Operation and Logistics

Business Finance

Operations Management

Indiana University Bloomington

Question Description


Case attached.

Question: You work for GE Healthcare and have been tasked to make a preliminary presentation on how to improve integrated logistics for MR Operations.


Format is below:

Current Situation with Issue: Set it up fast
Next: Tell me all those Recommendations on a single slide
Next: At least 1 Support slide for each recommendation
Next: Cost / Benefit (single slide for all recommendations)
Next: Implementation with visual (single slide for all recommendations)
Next: Risk / Mitigation (single slide for all recommendations)
Next: The Closing Slide to seal the deal
Finally: Appendix: Stuff it with details and efforts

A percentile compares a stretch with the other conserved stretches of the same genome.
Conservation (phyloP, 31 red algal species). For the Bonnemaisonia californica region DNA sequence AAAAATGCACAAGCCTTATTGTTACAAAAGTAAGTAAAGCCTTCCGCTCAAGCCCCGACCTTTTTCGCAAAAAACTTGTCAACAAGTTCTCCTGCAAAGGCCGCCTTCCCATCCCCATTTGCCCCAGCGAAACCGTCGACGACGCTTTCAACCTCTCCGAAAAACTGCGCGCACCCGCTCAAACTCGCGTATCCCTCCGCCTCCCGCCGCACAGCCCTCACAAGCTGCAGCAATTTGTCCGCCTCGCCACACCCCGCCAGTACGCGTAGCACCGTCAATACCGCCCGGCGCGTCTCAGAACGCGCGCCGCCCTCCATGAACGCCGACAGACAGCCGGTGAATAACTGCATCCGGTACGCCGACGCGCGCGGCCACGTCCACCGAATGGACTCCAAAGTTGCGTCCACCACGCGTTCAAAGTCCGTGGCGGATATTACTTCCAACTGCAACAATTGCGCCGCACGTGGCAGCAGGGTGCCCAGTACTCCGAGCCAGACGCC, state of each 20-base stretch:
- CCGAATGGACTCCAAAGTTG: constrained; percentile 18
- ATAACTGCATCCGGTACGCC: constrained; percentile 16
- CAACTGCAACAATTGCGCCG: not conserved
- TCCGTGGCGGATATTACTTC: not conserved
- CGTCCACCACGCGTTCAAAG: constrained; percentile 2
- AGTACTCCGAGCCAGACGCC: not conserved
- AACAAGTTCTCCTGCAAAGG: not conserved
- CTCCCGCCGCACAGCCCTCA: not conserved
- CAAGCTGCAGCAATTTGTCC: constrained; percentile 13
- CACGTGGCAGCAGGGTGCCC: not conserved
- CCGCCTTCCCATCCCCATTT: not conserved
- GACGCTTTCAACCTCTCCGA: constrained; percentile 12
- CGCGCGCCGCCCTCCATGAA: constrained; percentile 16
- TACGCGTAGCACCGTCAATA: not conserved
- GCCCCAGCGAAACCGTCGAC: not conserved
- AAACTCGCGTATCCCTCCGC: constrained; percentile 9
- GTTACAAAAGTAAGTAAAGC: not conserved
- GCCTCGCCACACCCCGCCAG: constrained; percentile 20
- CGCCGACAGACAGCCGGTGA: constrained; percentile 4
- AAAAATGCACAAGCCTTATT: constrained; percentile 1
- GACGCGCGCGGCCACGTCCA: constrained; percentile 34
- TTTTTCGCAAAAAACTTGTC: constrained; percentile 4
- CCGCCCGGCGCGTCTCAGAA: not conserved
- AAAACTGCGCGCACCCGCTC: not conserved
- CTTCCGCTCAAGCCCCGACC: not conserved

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CU213 PUBLISHED ON APRIL 18, 2018 GE Healthcare: Managing Magnetic Resonance Operations BY CARRI CHAN*, BARIS KOCAMAN†, ABIGAIL TALCOTT-SCHLAIFER‡ , Tony Gascon was the general manager for magnetic resonance (MR) value stream operations at GE Healthcare in Waukesha, WI. He was at his desk, preparing for the monthly meeting he held with the supply chain and inventory management teams, during which they would revise their forecasts for the next quarter. Trisha Pisching (acquisition/integration leader — indirect sourcing) and Rochelle Pytlik (supply chain project manager) had already been on the phone all morning with the inventory leaders of each sales region as they finalized their estimates. After the meeting, they would aggregate all global forecasts, and production schedules would be locked and pushed down to the factories. Just as Gascon was getting ready to head to the conference room, an e-mail with some startling information came from GE’s chief productivity officer. A corporate review conducted by the supply chain management group had revealed that the components of each MR machine traveled more than 260,000 miles before final installation. A full mapping of the supply chain had exposed an elaborate logistics structure with myriad technical challenges due to the complexity of the product. Gascon realized that the onus on his team to produce precise forecasts would be more critical than ever, since any uncertainty would surely be amplified due to this intricacy. As the team hunkered down for the meeting, improving the accuracy of their forecasting models was at the forefront of discussion as they explored potential ways to simplify the structure and significantly reduce the number of miles each machine traveled. It certainly wasn’t going to be easy; with production facilities on three continents, a supply source that had gravitated to global sources over time, stringent regulatory guidelines, Author affiliation * Associate Professor of Business, Columbia Business School †MS, Business Research ’18 ‡ Associate Director of the W. Edwards Deming Center, Columbia Business School Copyright information © 2018 by The Trustees of Columbia University in the City of New York. Acknowledgments The authors thank James Peterson and Philippe Cochet of GE and Nelson Fraiman of Columbia Business School for their support in the development of this case. Tony Gascon, Steven Day, Justin Meehan and Jimmie Beacham of GE provided invaluable knowledge and assistance. This case cannot be used or reproduced without explicit permission from Columbia CaseWorks. To obtain permission, please visit www.gsb.columbia.edu/caseworks, or e-mail ColumbiaCaseWorks@gsb.columbia.edu This case is for teaching purposes only and does not represent an endorsement or judgment of the material included. increased competition, and incredible complexity in the creation and transport of the MR components, the team had their work more than cut out for them. BACKGROUND In 2016, General Electric was the 31st-largest company in the world. The global conglomerate had eight business segments that generated nearly $120 billion in revenue: Aviation, Capital, Energy Connections & Lighting, Healthcare, Oil & Gas, Power, Renewable Energy, and Transportation. Healthcare accounted for 15% of revenue, with $18.38 billion in sales generating $3.2 billion in profit. Fifty-seven percent was derived from equipment, while the remaining 43% came from services. 1 The MR division generated 11% of GE Healthcare’s revenue. GE Healthcare had three primary divisions with products and services in Life Sciences and Healthcare Digital, along with Healthcare Systems, which provided technologies for diagnostic imaging and clinical systems including MR, X-ray, ultrasound, and computed tomography (CT). A portion of Healthcare Systems included repair contracts and services for equipment manufactured by both GE and its competitors. The primary market was hospitals, medical facilities, and pharmaceutical/biotech companies. Seventy percent of GE Healthcare’s revenue was derived from Healthcare Systems, with 23% coming from Life Sciences and 7% from Digital. The United States represented 43% of geographic revenue, followed by Europe and Asia at 17% each, the Middle East/Africa at 14%, and the Americas at 9%. Globally, the primary competitors to GE Healthcare in the industry included Siemens AG, Koninklijke Philips NV, and Hitachi Medical Systems. 2 Within the United States, GE Healthcare accounted for approximately 25% of the market for MRIs, second only to Siemens. In 2015, the global market for MRIs was estimated at $3.2 billion. Independent reports predicted that the worldwide diagnostic imaging market would expand at a compound annual growth rate of 6.6%,3 with the US MRI market alone reaching more than $1 billion by 2022.4 MR was a key technology, both for GE Healthcare and GE as a whole. It was a very profitable business that represented a substantial revenue stream for both new products and service contracts. Having offerings in all the major imaging modalities (CT, PET, XR, nuclear, etc.) provided GE Healthcare with a competitive advantage, enabling it to develop a variety of solutions and product packages for customers. BRILLIANT FACTORY In 2015, GE began implementing “brilliant factories” across all business divisions, leveraging lean manufacturing, advanced manufacturing, and additive manufacturing with advanced software analytics to enhance productivity.5 Philippe Cochet, the chief productivity officer at the time, was overseeing a company-wide assessment of GE’s more than 500 factories, to gauge their abilities in these three areas. GE Healthcare: Managing Magnetic Resonance Operations | Page 2 BY CARRI CHAN*, BARIS KOCAMAN†, ABIGAIL TALCOTTSCHLAIFER‡, The audit discovered that more than $12 billion was trapped in the global supply chain in the form of inventory. Companywide, inventory turns were at 4.8. Furthermore, the company found that when it did apply lean manufacturing and value-stream mapping, digitized processes and record keeping, and incorporated customer demand estimates into decisions throughout the supply chain, lead times were reduced by 50%, work-in-progress by 50% to 60%, and square footage need by 30% to 50%, while increasing productivity by 20% to 25%.6 It was this brilliant factory initiative that had led to the discovery that the MR systems were traveling such vast distances, and that the division had approximately $100 million in trapped inventory. The MR group had already implemented many lean principles by moving away from batch processing to single piece flows for most of the production over the course of the previous 10 years. From a flexibility standpoint, making a single piece at a time gave the group much greater control over quality, a critical factor when producing such an expensive and technically advanced product. Using these lean techniques and eliminating batch processing, one group in GE Healthcare went from almost $800,000 a year in scrap material waste to less than $30,000 for a single component, which itself had accounted for losses of more than 0.5% of the total output of the factory. MAGNETIC RESONANCE IMAGING First developed in the late 1970s, MR systems used a combination of magnetic fields and radio waves to noninvasively create high-quality images of the body’s internal organs and structures. By the 1980s, real-time imaging of the heart was developed, quickly followed in 1993 by functional imaging of the brain. By the 2000s, MR technology had become commonplace and was often the preferred diagnostic and treatment tool for detecting tumors, looking within blood vessels of stroke victims, and identifying bleeding and infection throughout the body. MRI was often preferable to other imaging technologies, due to its superior ability to capture three-dimensional images of soft tissues, ligaments, tendons, and muscles without emitting ionizing radiation that could be damaging to the patient. As Jimmie Beacham, chief engineer of advanced manufacturing at GE Healthcare, put it, “Magnets are miracles.” MR machines were highly complex and required incredible technical know-how to manufacture, transport, and install. The critical component was the superconducting magnet itself. The magnets were extremely powerful, ranging in magnetic field strength from 0.1 to 3.0 tesla (T) for clinical use in humans, with some magnets for research systems reaching up to 9.4T.7 MR MACHINE COMPONENTS In 2016, GE Healthcare produced nine basic MR models that were marketed to three main segments: Premium, Performance, and Value. Page 3 | GE Healthcare: Managing Magnetic Resonance Operations BY CARRI CHAN*, BARIS KOCAMAN†, ABIGAIL TALCOTT-SCHLAIFER‡, 750w HDxt PREMIUM 450w HDi Pioneer PERFORMANCE Voyager 355 BRIVO/360 Optima VALUE Creator — 8 Chnl. Explorer — 16 Chnl. The first and primary differentiation between each model was the magnet itself. Each of the nine MR systems utilized one of five different magnets that varied from 1.5T to 3.0T in field strength. While the 1.5T provided clear scans, the 3T models offered much higher, functional resolution, enabling more detailed images in less time (see Exhibit 1: MR Models and Components). The magnets weighed anywhere between 8.5 and 22 tons and contained more than 20 miles of superconducting wire. The other key components of each MR machine included gradient coils and amplifiers that transmitted the radiofrequency waves into the subject’s body, the table that slid the patient into the machine, and the cabinet that housed the computer and software platform controlling the system in its entirety. Additionally, multiple “extremity coils” were used to give better images of specific body parts, such as head, neck, spine, wrist, or knee (see Exhibit 2: Diagram of Primary MRI Machine Components). In addition to these components, there was variability in the bore size of the machine opening at either 60 or 70 cm. This 10-cm difference had a significant impact on the claustrophobic feeling that patients experienced while in the machine, with the 70 cm opening also enabling scans of larger subjects. In GE Healthcare as a whole, approximately 80% to 85% of the value added was sourced outside of the company. In the MR division, that number was closer to 60%, due to the manufacturing of these magnets. CUSTOMIZATION While these nine basic models formed the foundation of the MR product line, a system could be highly customized according to each customer’s needs. There were approximately 30 primary main system configurations, upon which hundreds of accessories could be added, from various tables to surgical suites, resulting in thousands of potential combinations. In addition to the physical accessories, software packages varied widely based on customer use GE Healthcare: Managing Magnetic Resonance Operations | Page 4 BY CARRI CHAN*, BARIS KOCAMAN†, ABIGAIL TALCOTTSCHLAIFER‡, and provided very different capabilities on the same hardware platform, depending on the customer need. While GE was confident that it differentiated on the capabilities of its equipment, service, and financials, competitors were sure of the same. Therefore, GE identified flexibility and customization as integral to long-term strategy, particularly given the vastly different ways in which its customers utilized the machines (e.g., for research on brain injuries versus sports medicine). One of the cornerstones of the MR team’s business approach and what it identified as its value proposition was customer service, noting “customization is our only standard.” FACTORY LOCATIONS AND PRODUCTION In 2015, GE had 540 factories — equal to the square footage of Manhattan and employing more than 120,000 people — and 600 warehouses.8 GE Healthcare utilized approximately 60 of these plants, with six functioning as part of the assembly and supply network for MR systems in Florence, SC; Waukesha, WI; Cleveland, OH; Monterrey, Mexico; and Bangalore, India. Additionally, in 2014, GE opened a healthcare facility in Tianjin, China, that was designed to focus specifically on MR and other imaging technologies. 9 (See Exhibit 3: Manufacturing Source for Major Components.) As the MR team in Waukesha met to try and simplify the logistics structure, they had to juggle several competing and conflicting challenges. While they had flexibility in relocating certain production facilities, others proved much trickier, due to the level of engineering and specialization that went into particular products, specifically the magnets and the body coils. It was unclear if the investment of time and cost in moving these plants and training new employees was feasible, let alone whether corporate would embrace an initiative that would have a payback estimated at more than five years. Magnets Up until 2014, all magnets were manufactured in Florence. With growing demand and the expanding market in China and the rest of Asia, the decision was made to add manufacturing capabilities to the new facility in Tianjin and divide the business into MR West, operating out of Florence, and MR East in Tianjin. Due to heavy investment, high levels of expertise and engineering required, and the technical challenges of production, manufacturing of the magnets was an enormous capital anchor and was kept to those two locations. For many of the raw materials, such as iron, sourcing was done locally, so that GE was not shipping those heavy items. As of 2016, MR East was not quite fully equivalent to MR West in its capabilities, but estimates had the former running at full operational capacity by 2021. Main Components The cabinet — or the brain of the system — was manufactured in Waukesha. This production was being slowly phased over to Florence and Tianjin, so that the cabinets would be made in the same location as the magnets themselves. Page 5 | GE Healthcare: Managing Magnetic Resonance Operations BY CARRI CHAN*, BARIS KOCAMAN†, ABIGAIL TALCOTT-SCHLAIFER‡, The interior of the cabinets consisted of gradient amplifiers manufactured in GE’s subassembly plant in Bangalore. These amplifiers were also utilized across other imaging technologies, including CT, X-ray, and ultrasound. Upon completion, the amplifiers were shipped to Waukesha and then on to Tianjin. There were few tenable options for transferring this production, because of the low cost of both parts and labor. The other primary subassembly location was in Monterrey, Mexico, where the tubes for the MR system along with the RF coils were made, directly supplying both MR East and West. The tubes were relatively inexpensive parts to manufacture, but they were quite large. Shipments had to be made with a substantial amount of air, which added significantly to freight costs. Finally, the Cleveland plant made the specialized body coils that went around the specific body parts —the head, arm, leg, etc. —being imaged. These coils were a highly focused and engineered product that required significant technical know-how (see Exhibit 4: Map of Logistics Structure). FORECASTING AND PRODUCTION PLANNING GE Healthcare was divided into seven sales regions: US/Canada, Latin America, European Growth Market, Europe, China, Asian Pacific, and Sustainable Healthcare Solutions, encompassing India/Africa/Asean. Each sales region had an inventory leader, responsible for liaising with the sales and marketing teams to ascertain projected and committed demand. These leaders then entered the forecasts for their regions into GE’s main system. Back in Waukesha, Pisching and Pytlik continually reviewed these estimates, holding monthly meetings with the regional leaders. Taking these discussions into account, along with historical demand and the number of signed contracts, they would then adjust up or down as they consolidated the forecasts for each region. Financial planning for MR production began approximately a year out, while the product forecasting was done by quarter and began six months out (“Q+1”). Within each quarter, there were six revisions done before the forecast was finalized just a few weeks before the next quarter (see Exhibit 5: Forecast and Demand Data). Forecasting was done at a high level by product and then disseminated down to the subassembly parts. Production on the magnets began based on the forecast numbers. Standard parts — the coils, tubes, and amplifiers — were also made to forecast, particularly ones that were used across several of Healthcare’s imaging technologies. For many of these components, production was done to forecast with an order attached to it further down the line, at which point the final assembly of the part was completed. The high-level demand forecasts were translated into build schedules for the factories that began 62 days before the magnet build. At this point, the window was frozen, and production was locked in. Slots were determined by a combination of current orders and forecast demand and could be allocated anywhere from six months to the 62-day lock. GE Healthcare: Managing Magnetic Resonance Operations | Page 6 BY CARRI CHAN*, BARIS KOCAMAN†, ABIGAIL TALCOTTSCHLAIFER‡, Manufacturing of the magnet was on a 28-day cycle, and production began before orders were finalized. The actual order was ascribed to the magnet as close to one week from completion. The production of the magnet was differentiated by model as soon as the manufacturing process began. LEAD TIME The labor and materials overhead was significant for the MR systems. Due to the far-flung locations and the high costs of materials, holding inventory for all models at all locations was not an option. Furthermore, beyond tying up capital in inventory, there were limits on the availability of cash for inventory set by corporate. Product Lead Time On most raw materials, lead times ranged from 12 to 16 weeks, with three primary sites, Waukesha, Florence, and Tianjin, receiving these items. The magnet itself had the longest manufacturing time of the system’s main components, at 28 days. Production of the cabinets took 6 days. The gradient amplifiers had two weeks for production, with one month added for ocean freight from Bangalore to Waukesha, where finished inventory was stored. For the coils, approximately one week was required for production, with only one day for transportation from Cleveland. The tables only took a few days to complete. Distribution to the various plants and warehouses took anywhere from 13 to 31 days, depending on the transit times. Finally, installation and trial required an additional 13 to 45 days. Storing completed machines that had not yet been sold was very costly. In addition to taking up substantial space in the factory and the high price of the cost of goods, producing too far in advance raised the chance that the MR system would become obsolete, with hardware and software changes ultimately necessitating either rework or scrapping of older materials. Customer Lead Time The average lead time for customers to receive their order was three to four months. In a pinch, production could be sped up; conversely, wait times could run up to six months. Because orders could be ascribed to magnets up until the last week of production, there was often flexibility in accommodating a customer’s need for a specific delivery time frame. If the need arose, an order could always be reallocated for a particular customer to ensure timely delivery. While there wasn’t necessarily a risk of a loss of sale if the product wasn’t delivered on time, there was a potential loss of goodwill on the part of customers and the chance that they would turn to a competitor for their next purchase, not just for MRIs but for other imaging technologies. Internal estimates predicted that delays of more than a month increased the likelihood of losing a customer for f ...